Why the Shopify checkout is the way it is

woman viewing a checkout page on an online Shopfiy store.

While Shopify themes will give a unique look to your online store, some new Shopify store owners may be surprised to learn that all checkout pages look relatively the same.

What are Shopify checkout pages?

Checkout pages are a series of pages that shoppers see once they click the “checkout” button on either the cart page, a “mini cart” popup-style cart or inline Ajax-powered “added to cart” confirmation message.

Previously, the URL would change to the checkout.shopify.com subdomain, but Shopify thankfully changed this so that users stay on your domain name once the checkout process starts.

Now, the domain should look like https://www.your-domain-name.com/1234567890/checkout, where “your-domain-name.com” is your store’s domain and the 1234567890 is a randomly assigned number.

At the end of checkout URLs, you’ll also see a long string of characters. This represents a unique, randomly generated identifier that is used to store the contents of the cart and other information that is mainly used for cart recovery features.

Subscribers to the Shopify Plus enterprise level service have advanced capabilities to edit the checkout pages, but most Shopify users will not.

The checkout pages

In Shopify, checkout pages have a simple layout and design.

On desktop and larger landscape tablet devices, the pages contain two columns with a header. Most of the fields that customers need to fill in are on the left side, while an order summary appears on the right along with gift card and discount code fields.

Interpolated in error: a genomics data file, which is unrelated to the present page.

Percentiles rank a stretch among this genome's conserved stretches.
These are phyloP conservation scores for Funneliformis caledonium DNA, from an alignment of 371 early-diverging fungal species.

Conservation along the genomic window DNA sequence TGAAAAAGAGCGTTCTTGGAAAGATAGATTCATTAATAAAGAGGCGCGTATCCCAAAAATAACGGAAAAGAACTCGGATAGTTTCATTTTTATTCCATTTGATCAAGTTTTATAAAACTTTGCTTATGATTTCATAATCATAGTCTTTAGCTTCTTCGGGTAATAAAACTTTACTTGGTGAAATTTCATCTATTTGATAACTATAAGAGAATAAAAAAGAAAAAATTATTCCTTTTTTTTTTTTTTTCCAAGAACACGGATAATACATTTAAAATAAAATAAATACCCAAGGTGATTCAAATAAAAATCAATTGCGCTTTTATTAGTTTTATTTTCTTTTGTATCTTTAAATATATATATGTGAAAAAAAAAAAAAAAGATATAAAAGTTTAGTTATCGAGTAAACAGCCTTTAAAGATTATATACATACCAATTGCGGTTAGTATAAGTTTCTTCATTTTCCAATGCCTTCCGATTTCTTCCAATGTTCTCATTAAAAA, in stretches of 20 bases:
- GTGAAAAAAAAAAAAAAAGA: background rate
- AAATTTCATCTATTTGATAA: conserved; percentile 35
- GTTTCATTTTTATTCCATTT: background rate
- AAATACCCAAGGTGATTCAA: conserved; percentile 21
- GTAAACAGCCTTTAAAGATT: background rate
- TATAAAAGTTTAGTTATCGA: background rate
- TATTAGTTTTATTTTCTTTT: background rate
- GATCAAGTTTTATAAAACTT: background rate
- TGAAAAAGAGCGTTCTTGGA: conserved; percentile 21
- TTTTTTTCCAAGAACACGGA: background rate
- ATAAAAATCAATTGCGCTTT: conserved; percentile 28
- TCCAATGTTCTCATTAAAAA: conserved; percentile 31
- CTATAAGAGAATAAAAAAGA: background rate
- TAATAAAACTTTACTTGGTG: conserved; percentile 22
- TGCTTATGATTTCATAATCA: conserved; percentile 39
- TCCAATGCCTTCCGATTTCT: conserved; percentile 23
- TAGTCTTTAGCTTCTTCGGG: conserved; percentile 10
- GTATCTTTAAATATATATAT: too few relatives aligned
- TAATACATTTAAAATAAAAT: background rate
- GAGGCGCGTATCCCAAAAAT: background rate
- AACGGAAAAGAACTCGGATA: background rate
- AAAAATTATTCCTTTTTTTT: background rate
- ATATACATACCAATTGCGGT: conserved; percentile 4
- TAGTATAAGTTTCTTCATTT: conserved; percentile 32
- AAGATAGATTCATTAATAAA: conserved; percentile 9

On mobile, the design shifts to a one column layout that retains the header.

By contrast, the order summary, as well as the discount and gift card field, are “hidden” in a collapsible panel, while most of the fields that customers interact with are displayed in the area below.

What you can control on Shopify checkout pages

While the basic layout of the Shopify checkout, as outlined above, can’t be changed, you do have some control over how the checkout looks.

  • Banner image: Here you can upload a custom image that reflects your brand. In general, a 1000 by 400 pixel image is recommended. Since the image could become cropped based on the screen size of a customer’s device, it’s a good idea to avoid images that contain text or any images that may look awkward if they become cut off.
  • Logo: Here is your chance to include your brand’s primary element. Make sure your logo is clear and easy to see. Some store owners use this position to include a tagline, slogan or other messaging here. While this can be a good strategy — be sure to test how this looks and reads at all sizes.
  • Logo size: This option lets you select how big the logo is. Since “small” and “large” are somewhat arbitrary, it’s a good idea to test this setting as well. 
  • Main content area background image: This image appears behind the main content area on the left and is another chance to integrate your look and feel. Keep in mind that form fields appear on top of this, so the image should be kept simple. This image will repeat both vertically and horizontally, so tiled options work better. 
  • Background color: Select the background color for the left column if you don’t have a background image. In general, using a solid background color is a safer, cleaner way to go for checkout pages, unless you have a subtle pattern or texture that matches your brand. 
  • Form fields: You can choose either white or transparent. 
  • Order summary background image: You also have an option to include a background image behind the order summary column. Remember, keeping this image light and simple is best. 
  • Background color: Select the background color of the order summary area if a background image is not used. 
  • Typography: You can choose the font for all headings and all body copy in the checkout. Unfortunately, there’s a limited number of fonts that can be used, unlike the advanced Shopify font picker. 
  • Accent color: This color is used for links, highlights, and checkmarks in the checkout area. Pick a color that’s prominent in your brand and contrasts with any background images or colors.